Why employers need us to say yes to homes

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If local businesses are to drive us towards economic recovery, we must build more affordable homes

Local businesses such as Wensleydale Creamery in North Yorkshire have been affected by the high cost of local homes
David Orr

By David Orr, chief executive of the National Housing Federation

3 June 2013

Grim economic forecasts, dreary unemployment figures and dropping wages. Never before have British businesses been needed to ride to the rescue, create jobs in our local communities and drive our economic recovery forward. 
 
But they are being held hostage, like the aspirations of millions of people around the country, by our housing crisis.
 
If there are no jobs in your area, the Government says, you need to get on your bike and move to another part of the country. Employment opportunities are there if people look hard enough. 
 
But in many parts of England where these jobs exist, the wages barely cover housing costs. Local businesses are worried, and that’s very bad news.
 
We commissioned a ComRes survey that found four out of five employers said the lack of affordable housing was choking economic growth, with 70% warning it was affecting their ability to attract and keep workers. 
 
It’s a cruel joke. You’re willing to move to another part of England for work - but the local house prices are astronomical and you have to stay put. 
 
For others it’s the reverse: you have a job, but rents are high and rising faster than wages. There’s cheaper housing in the neighbouring town, but it adds an hour to your commute and costs more money on fuel or public transport.
 
Many say it’s better to be in work than out. Quite right. Jobs can give people a sense of purpose; a feeling of achievement after a hard day’s graft.
 
But nothing demoralises more than toiling every month to find  what’s left over after rent just about pays for the water and a grocery shop. The gas bill will have to wait. Forget about new shoes for the kids. 
 
And it’s not just misery for families around the country. Last year 10,000 or so extra working people a month claimed housing benefit to help pay their rent. With private rents set to go up by 32% by 2018 because of rising interest rates and house prices, this figure will grow – and the Government’s benefit bill with it.
 
Our hearts sink when a British manufacturer moves abroad, culling local jobs and ruining livelihoods.  Bitterness and anger swiftly follow. 
 
Sadly, this could happen more often: more than half of employers told us that the availability of affordable housing would be important if they were moving to another area or expanding. 
 
Look at the Wensleydale Creamery in North Yorkshire – the producers of Wallace & Gromit’s favourite cheese, no less – an example of a local British business which struggles due to the high local cost of homes.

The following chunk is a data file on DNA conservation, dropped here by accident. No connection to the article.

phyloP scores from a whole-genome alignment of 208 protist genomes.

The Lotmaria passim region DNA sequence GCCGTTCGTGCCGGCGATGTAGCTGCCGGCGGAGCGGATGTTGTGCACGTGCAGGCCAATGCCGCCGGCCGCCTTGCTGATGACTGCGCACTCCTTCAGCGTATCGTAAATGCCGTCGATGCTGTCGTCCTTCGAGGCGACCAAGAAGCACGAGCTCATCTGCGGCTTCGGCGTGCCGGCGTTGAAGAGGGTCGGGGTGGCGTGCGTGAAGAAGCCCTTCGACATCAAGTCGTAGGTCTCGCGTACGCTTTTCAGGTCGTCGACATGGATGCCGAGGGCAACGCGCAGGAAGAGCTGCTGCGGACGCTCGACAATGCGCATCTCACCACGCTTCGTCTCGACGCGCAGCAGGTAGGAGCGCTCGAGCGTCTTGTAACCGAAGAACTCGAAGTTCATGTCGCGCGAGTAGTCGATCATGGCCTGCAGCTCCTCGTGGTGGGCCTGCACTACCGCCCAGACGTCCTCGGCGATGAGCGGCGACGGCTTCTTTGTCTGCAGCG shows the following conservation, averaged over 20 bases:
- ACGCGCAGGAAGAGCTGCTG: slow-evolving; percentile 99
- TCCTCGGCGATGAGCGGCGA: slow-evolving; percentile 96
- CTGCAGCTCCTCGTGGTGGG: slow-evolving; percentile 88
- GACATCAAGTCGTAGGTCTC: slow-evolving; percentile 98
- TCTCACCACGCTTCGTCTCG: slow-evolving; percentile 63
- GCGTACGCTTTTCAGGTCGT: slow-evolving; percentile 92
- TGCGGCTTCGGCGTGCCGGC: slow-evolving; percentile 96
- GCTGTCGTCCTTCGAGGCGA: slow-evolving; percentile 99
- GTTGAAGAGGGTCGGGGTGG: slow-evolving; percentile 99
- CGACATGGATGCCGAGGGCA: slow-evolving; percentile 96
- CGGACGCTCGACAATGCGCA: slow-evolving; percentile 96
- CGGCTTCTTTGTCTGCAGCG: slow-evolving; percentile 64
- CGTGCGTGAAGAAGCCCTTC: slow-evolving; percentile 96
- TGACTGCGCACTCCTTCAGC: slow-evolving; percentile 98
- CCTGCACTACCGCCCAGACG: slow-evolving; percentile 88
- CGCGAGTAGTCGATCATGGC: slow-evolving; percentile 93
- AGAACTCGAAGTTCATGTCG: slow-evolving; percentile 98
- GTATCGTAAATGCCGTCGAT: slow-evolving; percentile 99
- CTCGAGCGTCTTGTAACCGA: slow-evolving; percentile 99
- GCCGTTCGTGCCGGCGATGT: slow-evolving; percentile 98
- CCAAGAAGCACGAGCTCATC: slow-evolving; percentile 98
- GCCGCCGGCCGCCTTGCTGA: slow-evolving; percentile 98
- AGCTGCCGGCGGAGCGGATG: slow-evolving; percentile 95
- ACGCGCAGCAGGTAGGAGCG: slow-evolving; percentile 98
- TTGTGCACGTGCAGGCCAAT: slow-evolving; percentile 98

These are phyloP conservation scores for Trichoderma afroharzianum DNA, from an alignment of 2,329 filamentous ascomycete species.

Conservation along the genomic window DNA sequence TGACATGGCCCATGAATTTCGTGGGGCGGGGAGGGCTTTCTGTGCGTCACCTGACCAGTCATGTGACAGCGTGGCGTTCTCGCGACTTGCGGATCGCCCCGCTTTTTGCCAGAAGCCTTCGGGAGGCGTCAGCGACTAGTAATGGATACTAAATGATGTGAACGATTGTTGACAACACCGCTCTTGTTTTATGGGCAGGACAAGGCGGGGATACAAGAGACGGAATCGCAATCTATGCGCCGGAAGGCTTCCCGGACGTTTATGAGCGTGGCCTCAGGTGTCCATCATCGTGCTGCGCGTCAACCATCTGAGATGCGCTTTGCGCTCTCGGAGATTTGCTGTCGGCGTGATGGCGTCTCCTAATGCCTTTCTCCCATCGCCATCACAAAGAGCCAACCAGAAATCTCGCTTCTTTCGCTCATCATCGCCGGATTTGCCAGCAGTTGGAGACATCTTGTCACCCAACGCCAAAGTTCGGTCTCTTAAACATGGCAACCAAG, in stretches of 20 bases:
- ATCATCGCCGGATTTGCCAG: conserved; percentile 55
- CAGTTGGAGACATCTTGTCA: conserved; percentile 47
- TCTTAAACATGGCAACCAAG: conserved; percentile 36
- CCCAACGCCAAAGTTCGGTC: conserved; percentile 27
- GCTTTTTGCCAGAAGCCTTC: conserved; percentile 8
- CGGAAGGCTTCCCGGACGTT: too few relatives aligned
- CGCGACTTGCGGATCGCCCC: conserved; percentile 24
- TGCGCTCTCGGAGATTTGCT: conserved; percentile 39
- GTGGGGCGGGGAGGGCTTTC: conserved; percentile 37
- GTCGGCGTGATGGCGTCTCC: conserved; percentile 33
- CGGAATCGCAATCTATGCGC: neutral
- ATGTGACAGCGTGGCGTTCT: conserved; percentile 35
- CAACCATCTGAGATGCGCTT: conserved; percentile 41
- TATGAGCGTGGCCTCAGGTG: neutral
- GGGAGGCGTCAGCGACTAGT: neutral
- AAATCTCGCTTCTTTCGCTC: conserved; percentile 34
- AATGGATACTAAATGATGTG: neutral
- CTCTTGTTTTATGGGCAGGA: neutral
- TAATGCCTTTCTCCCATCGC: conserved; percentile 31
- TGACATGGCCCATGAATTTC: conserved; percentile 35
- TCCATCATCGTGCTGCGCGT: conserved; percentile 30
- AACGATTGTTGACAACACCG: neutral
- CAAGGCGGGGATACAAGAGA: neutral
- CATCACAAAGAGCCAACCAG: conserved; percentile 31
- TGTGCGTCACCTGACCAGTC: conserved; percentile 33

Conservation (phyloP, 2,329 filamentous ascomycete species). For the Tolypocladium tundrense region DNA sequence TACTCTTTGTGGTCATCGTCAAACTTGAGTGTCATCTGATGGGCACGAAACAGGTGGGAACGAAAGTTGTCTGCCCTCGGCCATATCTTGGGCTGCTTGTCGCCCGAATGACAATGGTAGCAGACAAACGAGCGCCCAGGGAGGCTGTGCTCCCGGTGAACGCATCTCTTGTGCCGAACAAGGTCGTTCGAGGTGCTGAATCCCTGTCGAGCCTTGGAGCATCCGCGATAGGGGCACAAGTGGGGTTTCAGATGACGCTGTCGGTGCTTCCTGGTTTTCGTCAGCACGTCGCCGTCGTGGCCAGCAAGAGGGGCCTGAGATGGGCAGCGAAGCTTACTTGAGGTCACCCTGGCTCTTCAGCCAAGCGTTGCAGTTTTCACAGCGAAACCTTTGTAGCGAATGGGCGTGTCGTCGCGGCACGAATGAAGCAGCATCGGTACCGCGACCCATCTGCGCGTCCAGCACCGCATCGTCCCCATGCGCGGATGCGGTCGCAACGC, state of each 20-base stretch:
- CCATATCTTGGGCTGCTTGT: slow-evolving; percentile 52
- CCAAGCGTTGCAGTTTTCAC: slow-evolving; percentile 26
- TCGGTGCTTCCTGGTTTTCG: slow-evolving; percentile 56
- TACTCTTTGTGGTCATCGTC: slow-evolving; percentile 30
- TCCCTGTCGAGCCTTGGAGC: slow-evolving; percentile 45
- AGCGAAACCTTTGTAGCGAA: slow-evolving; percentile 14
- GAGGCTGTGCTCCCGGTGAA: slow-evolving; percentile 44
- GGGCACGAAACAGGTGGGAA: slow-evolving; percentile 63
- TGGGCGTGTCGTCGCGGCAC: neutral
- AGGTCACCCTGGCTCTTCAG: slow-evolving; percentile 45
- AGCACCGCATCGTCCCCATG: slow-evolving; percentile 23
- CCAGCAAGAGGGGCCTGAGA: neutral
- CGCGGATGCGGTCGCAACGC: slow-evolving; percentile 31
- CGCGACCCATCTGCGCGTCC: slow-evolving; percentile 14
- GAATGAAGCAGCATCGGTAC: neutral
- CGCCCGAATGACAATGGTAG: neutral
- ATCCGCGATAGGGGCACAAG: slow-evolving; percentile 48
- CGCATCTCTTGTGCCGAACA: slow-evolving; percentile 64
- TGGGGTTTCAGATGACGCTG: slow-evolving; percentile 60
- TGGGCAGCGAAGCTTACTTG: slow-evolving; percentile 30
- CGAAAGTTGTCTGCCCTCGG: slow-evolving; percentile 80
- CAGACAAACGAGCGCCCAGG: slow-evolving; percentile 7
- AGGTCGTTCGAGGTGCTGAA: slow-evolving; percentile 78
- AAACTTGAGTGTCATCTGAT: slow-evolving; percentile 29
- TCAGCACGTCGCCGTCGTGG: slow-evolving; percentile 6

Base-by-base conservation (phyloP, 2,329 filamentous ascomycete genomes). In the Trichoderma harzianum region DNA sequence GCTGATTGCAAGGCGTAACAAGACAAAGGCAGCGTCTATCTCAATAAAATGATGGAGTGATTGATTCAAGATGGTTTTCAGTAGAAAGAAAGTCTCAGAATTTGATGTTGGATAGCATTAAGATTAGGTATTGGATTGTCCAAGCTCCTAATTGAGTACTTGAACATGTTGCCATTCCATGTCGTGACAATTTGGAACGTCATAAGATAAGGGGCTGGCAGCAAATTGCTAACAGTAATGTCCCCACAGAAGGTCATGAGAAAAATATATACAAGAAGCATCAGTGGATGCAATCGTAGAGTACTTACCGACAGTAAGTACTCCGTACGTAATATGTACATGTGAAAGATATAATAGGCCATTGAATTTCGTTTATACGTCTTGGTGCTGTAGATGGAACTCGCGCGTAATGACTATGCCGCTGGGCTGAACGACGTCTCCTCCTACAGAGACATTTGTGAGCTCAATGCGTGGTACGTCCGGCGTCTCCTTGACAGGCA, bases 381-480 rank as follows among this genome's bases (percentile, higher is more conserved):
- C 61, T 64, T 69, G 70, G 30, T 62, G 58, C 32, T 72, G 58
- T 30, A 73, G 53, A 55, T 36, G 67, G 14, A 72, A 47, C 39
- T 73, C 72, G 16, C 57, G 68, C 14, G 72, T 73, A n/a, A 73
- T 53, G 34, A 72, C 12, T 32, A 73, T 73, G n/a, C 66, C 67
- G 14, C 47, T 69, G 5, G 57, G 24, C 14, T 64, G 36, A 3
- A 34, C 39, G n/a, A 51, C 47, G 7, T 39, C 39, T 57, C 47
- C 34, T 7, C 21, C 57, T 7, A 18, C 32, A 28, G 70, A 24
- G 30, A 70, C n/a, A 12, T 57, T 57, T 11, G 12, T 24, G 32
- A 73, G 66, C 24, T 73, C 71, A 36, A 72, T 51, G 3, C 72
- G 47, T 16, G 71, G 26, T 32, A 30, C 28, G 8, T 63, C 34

The Creamery tries to hire local staff and invest in the local community whenever possible. But with the lack of affordable homes, it’s finding it very difficult. Our reluctant hero and his canine companion would no doubt cry “Yes to more homes!” – not only to save their beloved Wensleydale cheese but their neighbour’s job, too.
 
If we don’t build more housing people can afford for the right prices in the right places, employers will simply move away – potentially out of the country – taking with them desperately needed local jobs. Communities will be on their knees.
 
We need at least 240,000 new homes each year, but we’re building less than half that number. Some will point out we can’t afford this scale of house building, but they’re mistaken. For every affordable home built, 2.3 people find a job, generating £108,000 in the wider economy.
 
For all the soaring hyperbole of recent months, the Government has still not come up with a long-term solution to properly address our broken housing market. 
 
House prices continue to rise, Help to Buy has been globally discredited, and housing associations, who can build these homes faster and better than anybody, are sitting on their hands because there’s still no commitment on how they will be able to borrow money to build beyond the next election.
 
It’s time to take matters into our own hands. Not many people realise, but the decisions about housing are being made locally, by local councillors. But they won’t act unless people tell them they want more homes in their community.
 
That’s why we launched a campaign, Yes to Homes, that shows people and businesses that want more affordable homes how to get their voices heard. 
 
So the power actually rests with you. Join our campaign and find out how you can make your councillors listen.

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